Social Economic Empowerment
Women’s Economic Empowerment
Women’s economic empowerment must not be examined in a vacuum. Widespread cultural and economic practices work to prevent empowerment. To fully assess the opportunities and obstacles that exist, the intersection of political, social/cultural and environmental conditions must be analyzed alongside traditional economic indicators. Factors impacting women’s economic empowerment include: • Violence: women are the predominant victims of conflict, sexual violence, injury, death, intimidation and human trafficking • Lack of adequate access to education, training and technology • Lack of access to clean water, sanitation • Lack of access to responsible health care/reproductive health. • Lack of access to credit/finance, safe work conditions, living/minimum wages • Cultural practices, tradition, religious interpretations of women’s status • Women’s lack of knowledge about rights and laws (economic, social, political, religious) • Lack of adequate representation in decision-making positions and governance structures
Exploring the role of economic empowerment in HIV prevention
It has been argued that women‘s economic vulnerability and dependence on men increases their vulnerability to HIV by constraining their ability to negotiate the conditions, including sexual abstinence, condom use and multiple partnerships, which shape their risk of infection. In the face of escalating infection rates among women, and particularly young women, many have pointed to the potential importance of economic empowerment strategies for HIV prevention responses. Global evidence suggests that the relationship between poverty and HIV risk is complex, and that poverty on its own cannot be viewed simplistically as a driver of the HIV epidemic. Rather, its role appears to be multidimensional and to interact with a range of other factors, including mobility, social and economic inequalities and social capital, which converge in a particularly potent way for young women living in Uganda.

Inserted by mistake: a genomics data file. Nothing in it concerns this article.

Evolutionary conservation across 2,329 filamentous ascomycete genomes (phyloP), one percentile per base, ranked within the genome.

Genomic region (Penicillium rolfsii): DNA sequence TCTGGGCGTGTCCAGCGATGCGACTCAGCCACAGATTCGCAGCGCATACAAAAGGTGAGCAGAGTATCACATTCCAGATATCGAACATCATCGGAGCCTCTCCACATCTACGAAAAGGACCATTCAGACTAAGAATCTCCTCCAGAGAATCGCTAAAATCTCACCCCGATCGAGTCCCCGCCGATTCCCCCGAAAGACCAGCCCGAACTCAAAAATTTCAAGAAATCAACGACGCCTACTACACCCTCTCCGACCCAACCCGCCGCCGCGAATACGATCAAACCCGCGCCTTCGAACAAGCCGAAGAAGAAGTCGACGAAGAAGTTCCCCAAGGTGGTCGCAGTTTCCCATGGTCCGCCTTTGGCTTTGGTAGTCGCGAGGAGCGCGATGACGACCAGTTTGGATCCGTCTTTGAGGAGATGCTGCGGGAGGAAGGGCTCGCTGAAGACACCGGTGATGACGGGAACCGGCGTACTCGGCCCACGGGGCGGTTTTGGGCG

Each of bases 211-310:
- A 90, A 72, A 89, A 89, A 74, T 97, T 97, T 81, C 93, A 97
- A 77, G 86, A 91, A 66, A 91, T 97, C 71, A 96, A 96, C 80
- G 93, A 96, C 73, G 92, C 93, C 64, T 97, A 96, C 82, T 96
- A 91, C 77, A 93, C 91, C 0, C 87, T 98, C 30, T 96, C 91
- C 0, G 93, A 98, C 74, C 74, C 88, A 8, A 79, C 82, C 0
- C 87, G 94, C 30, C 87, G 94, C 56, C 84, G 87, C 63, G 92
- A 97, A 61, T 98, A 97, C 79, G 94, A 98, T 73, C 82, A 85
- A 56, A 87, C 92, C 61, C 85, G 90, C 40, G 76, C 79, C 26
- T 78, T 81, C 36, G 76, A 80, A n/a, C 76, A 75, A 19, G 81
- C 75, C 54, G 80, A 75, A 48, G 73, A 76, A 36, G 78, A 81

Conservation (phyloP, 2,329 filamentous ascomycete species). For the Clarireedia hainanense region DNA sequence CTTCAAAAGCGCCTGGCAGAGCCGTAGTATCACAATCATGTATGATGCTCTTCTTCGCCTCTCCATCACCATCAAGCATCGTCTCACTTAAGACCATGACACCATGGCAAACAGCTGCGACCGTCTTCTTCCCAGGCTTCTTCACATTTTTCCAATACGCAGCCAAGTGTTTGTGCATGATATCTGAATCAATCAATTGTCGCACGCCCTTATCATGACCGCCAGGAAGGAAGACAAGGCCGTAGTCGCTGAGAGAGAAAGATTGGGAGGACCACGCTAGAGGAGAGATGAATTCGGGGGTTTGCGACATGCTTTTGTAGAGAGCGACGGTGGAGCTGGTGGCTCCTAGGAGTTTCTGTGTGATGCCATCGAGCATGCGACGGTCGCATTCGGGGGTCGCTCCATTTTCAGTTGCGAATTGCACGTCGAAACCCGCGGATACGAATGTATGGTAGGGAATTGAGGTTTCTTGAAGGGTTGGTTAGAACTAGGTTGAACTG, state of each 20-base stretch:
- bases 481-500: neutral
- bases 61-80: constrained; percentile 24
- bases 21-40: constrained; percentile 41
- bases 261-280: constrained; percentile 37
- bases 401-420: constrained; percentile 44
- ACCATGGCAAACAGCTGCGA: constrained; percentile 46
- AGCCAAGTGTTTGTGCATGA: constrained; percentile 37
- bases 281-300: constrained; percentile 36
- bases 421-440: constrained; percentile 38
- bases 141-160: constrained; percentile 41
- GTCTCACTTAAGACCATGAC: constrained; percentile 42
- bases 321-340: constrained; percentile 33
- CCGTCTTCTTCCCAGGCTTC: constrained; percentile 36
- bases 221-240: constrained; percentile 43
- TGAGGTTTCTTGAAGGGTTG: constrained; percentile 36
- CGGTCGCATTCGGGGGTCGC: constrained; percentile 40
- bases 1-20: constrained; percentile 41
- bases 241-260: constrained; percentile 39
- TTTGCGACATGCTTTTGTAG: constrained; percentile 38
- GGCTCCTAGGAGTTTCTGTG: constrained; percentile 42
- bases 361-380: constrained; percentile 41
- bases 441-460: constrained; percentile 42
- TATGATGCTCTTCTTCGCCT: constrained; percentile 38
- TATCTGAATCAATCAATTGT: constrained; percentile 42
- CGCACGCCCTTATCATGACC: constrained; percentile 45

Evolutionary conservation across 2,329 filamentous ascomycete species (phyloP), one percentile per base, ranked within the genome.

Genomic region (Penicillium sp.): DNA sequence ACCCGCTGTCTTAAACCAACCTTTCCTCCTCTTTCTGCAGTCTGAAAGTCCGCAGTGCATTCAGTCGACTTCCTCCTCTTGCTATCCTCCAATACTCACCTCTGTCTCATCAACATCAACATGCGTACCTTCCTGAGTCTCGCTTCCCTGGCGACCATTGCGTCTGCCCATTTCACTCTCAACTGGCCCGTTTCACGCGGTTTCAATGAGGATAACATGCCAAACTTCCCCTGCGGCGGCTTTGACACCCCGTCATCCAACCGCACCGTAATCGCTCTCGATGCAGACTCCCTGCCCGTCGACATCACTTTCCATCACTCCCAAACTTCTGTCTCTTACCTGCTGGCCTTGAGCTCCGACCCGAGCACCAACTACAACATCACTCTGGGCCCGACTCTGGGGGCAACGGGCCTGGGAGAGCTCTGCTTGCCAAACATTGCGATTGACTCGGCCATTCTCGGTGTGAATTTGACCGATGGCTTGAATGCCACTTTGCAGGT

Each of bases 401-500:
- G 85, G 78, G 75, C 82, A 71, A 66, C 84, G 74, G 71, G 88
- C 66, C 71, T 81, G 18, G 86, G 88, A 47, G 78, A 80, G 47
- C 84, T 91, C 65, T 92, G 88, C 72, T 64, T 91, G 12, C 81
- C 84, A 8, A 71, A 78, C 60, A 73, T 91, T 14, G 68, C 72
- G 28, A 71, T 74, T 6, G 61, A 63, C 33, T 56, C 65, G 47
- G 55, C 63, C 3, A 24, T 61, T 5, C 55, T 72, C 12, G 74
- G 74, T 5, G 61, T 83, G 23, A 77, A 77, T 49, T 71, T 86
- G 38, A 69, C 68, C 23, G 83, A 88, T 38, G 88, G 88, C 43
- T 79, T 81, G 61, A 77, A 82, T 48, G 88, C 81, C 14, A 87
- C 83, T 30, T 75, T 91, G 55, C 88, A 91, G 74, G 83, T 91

Uganda has a big youth population, majority of whom are poor, and are unemployed. Most of these youths have resorted to drug abuse causing high prevalence rate of mental illnesses. The female youths resort to prostitution as a quick way of earning money. The local authorities and the entire government have no welfare and strong rehabilitation systems to cater for the plight of these young people. It is only the police who are ever on the lookout for the jobless and loitering youths
COVID-19 ended a remarkable phase of global prosperity—a span of roughly 25 years when rapid economic growth enabled the incomes of the poorest nations to converge with those of the wealthiest, when the world came within striking distance of extinguishing extreme poverty.
Today, the world is massively off-track on the goal of ending extreme poverty by 2030—the prerequisite for all other development objectives. Restoring progress will not be easy—but it can be done.
With this event, the World Bank aims to convene a broad set of voices to underscore the urgency of the poverty challenge and the limited ability developing countries have to offset shocks through fiscal policy. It will highlight the policies that can support inclusive growth based on the World Bank’s country experience and knowledge work.
The discussion will focus on the full range of economic policy actions required to support inclusive growth and get progress toward reducing poverty back on t